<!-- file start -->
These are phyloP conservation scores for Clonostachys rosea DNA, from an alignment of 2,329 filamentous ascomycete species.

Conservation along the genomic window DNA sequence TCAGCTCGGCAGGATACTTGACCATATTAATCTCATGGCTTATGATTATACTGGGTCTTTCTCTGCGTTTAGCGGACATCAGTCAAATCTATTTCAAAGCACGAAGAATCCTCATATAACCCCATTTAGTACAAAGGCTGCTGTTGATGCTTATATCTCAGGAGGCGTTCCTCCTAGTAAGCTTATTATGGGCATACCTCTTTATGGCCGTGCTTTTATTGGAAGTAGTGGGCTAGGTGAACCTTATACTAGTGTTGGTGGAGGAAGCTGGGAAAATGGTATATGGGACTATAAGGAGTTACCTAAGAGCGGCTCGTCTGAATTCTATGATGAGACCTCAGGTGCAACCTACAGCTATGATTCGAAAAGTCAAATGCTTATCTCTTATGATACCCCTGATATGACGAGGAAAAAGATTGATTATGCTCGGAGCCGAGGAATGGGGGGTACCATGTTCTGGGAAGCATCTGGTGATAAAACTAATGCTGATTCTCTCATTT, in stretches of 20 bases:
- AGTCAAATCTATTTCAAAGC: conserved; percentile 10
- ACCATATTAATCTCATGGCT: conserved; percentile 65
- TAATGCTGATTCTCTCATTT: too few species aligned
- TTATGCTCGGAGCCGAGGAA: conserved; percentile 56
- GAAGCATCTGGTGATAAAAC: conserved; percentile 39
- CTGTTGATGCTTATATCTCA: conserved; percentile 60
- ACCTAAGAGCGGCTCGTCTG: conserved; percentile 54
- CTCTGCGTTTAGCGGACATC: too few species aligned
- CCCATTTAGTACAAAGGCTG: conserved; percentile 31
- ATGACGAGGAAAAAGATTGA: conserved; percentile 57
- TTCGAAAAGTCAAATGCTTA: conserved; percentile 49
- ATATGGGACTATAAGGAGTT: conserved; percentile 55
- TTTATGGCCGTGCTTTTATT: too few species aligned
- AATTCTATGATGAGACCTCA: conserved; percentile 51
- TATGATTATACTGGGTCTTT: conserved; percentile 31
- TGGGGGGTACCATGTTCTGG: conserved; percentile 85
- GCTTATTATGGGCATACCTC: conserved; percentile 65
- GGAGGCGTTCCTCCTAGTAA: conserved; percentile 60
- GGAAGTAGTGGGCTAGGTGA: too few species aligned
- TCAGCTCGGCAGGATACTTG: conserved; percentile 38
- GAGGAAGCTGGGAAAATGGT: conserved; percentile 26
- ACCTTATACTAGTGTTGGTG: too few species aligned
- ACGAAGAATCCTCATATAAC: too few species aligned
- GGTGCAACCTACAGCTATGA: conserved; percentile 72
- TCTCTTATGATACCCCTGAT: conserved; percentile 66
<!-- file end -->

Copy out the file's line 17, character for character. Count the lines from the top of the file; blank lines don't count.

- TATGATTATACTGGGTCTTT: conserved; percentile 31